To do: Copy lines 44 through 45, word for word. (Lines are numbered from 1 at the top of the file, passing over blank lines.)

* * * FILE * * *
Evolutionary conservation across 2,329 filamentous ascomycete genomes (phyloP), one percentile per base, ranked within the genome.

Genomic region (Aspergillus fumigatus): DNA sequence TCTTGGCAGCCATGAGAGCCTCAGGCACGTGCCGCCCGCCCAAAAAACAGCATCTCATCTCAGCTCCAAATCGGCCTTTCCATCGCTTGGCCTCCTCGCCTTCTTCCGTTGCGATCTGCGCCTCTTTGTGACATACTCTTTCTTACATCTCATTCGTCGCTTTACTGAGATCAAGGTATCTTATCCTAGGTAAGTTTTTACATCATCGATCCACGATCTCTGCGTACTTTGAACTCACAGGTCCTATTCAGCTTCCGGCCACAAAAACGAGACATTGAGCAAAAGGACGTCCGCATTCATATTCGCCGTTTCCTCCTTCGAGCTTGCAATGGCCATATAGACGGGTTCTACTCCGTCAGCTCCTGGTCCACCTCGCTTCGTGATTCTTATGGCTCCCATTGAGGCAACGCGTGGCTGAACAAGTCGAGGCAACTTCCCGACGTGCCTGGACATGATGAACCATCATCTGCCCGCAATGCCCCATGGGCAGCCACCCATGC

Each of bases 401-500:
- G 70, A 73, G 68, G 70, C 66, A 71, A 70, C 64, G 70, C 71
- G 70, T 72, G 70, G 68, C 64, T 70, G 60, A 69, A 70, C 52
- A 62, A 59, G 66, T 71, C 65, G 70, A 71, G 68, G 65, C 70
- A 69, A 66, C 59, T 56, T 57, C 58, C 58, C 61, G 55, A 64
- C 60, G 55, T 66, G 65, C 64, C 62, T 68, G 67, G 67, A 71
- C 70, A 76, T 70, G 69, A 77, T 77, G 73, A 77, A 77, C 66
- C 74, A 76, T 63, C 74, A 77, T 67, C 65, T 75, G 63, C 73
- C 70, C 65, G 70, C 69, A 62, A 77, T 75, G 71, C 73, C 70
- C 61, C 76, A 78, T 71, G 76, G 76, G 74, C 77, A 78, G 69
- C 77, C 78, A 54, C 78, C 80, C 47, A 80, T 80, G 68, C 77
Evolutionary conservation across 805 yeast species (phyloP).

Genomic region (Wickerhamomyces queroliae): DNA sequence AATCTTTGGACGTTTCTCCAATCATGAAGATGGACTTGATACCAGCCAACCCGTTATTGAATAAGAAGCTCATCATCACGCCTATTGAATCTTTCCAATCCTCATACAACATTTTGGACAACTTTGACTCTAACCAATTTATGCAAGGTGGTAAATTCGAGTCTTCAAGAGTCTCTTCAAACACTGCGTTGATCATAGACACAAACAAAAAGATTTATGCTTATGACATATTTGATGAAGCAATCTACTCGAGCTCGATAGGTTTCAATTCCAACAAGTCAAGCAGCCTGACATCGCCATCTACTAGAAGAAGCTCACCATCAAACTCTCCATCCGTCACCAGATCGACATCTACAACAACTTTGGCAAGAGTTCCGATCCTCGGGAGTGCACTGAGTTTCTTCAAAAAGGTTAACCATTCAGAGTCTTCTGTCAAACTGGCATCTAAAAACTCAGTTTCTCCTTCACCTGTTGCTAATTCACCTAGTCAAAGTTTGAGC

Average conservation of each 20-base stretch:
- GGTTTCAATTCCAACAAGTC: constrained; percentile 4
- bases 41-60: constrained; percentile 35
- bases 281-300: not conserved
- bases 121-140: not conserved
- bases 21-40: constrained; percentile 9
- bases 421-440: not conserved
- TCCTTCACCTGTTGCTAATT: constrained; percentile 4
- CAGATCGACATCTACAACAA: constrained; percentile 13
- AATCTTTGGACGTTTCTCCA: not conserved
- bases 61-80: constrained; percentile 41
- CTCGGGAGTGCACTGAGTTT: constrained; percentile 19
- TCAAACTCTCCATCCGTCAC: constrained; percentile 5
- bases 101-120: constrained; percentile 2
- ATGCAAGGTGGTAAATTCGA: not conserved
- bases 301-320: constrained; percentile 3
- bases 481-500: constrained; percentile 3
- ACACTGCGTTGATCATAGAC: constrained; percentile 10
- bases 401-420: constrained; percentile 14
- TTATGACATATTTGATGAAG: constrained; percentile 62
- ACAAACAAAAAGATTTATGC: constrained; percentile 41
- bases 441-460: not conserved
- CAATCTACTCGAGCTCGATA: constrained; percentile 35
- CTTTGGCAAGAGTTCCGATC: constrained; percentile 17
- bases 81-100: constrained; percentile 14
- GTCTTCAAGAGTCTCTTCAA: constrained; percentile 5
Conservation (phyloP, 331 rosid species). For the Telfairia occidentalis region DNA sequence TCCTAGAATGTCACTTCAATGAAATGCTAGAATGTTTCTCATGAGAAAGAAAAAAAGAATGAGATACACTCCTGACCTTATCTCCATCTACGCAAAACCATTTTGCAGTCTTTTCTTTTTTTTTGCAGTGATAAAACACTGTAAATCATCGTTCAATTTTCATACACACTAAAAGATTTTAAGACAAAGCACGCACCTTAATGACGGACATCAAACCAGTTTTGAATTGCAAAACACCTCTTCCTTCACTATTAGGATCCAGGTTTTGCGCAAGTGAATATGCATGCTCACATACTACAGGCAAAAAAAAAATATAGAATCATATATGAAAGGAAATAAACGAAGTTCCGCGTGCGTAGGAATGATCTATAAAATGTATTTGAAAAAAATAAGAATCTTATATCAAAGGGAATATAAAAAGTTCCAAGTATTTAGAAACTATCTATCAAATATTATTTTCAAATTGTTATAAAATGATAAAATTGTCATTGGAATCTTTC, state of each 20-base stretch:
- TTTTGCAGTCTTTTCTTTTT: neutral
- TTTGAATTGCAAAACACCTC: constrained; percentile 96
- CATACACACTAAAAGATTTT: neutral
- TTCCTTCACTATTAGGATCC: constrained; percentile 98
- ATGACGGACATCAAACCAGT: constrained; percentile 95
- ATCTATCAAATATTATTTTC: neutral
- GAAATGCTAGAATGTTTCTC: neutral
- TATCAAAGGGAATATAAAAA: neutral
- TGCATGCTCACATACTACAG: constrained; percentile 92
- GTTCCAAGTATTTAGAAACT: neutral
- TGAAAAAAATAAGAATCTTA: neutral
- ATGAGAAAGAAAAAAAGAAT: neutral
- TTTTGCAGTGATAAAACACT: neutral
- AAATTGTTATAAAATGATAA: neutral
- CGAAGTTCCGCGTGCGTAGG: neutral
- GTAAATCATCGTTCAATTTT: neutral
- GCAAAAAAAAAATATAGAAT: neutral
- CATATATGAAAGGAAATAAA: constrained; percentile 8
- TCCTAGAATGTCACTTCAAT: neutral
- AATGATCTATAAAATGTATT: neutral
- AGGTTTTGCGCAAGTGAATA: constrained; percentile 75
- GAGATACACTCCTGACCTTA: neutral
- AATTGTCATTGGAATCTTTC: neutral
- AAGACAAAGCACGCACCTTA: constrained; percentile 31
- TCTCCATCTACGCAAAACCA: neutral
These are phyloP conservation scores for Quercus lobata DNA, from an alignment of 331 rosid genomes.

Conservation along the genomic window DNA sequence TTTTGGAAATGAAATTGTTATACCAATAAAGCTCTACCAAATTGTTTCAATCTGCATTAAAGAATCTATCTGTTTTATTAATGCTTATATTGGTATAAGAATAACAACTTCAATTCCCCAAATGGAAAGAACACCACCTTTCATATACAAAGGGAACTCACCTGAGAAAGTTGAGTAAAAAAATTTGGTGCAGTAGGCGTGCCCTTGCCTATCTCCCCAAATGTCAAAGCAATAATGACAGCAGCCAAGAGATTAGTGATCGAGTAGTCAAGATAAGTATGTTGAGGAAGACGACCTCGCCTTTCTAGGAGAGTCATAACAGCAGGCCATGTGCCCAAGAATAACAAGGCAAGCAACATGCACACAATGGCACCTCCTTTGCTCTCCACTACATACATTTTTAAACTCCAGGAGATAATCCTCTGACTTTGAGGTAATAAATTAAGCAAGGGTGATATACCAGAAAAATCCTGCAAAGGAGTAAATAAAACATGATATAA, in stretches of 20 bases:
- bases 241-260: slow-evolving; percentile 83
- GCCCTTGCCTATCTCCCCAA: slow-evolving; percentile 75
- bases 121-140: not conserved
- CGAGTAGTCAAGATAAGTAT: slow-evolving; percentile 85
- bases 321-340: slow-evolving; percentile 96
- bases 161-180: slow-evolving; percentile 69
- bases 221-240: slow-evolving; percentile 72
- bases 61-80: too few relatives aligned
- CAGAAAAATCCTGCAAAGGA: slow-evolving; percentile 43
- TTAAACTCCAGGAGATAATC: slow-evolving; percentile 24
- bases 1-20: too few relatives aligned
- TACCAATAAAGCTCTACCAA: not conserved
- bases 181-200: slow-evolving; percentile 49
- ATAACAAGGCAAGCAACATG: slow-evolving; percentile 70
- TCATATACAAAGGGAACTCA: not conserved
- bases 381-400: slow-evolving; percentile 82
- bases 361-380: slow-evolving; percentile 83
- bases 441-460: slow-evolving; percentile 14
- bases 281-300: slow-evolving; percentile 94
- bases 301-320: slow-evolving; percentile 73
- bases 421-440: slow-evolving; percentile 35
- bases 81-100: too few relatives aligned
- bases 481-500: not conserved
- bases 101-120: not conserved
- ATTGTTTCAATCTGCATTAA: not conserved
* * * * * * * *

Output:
- TTTGAATTGCAAAACACCTC: constrained; percentile 96
- CATACACACTAAAAGATTTT: neutral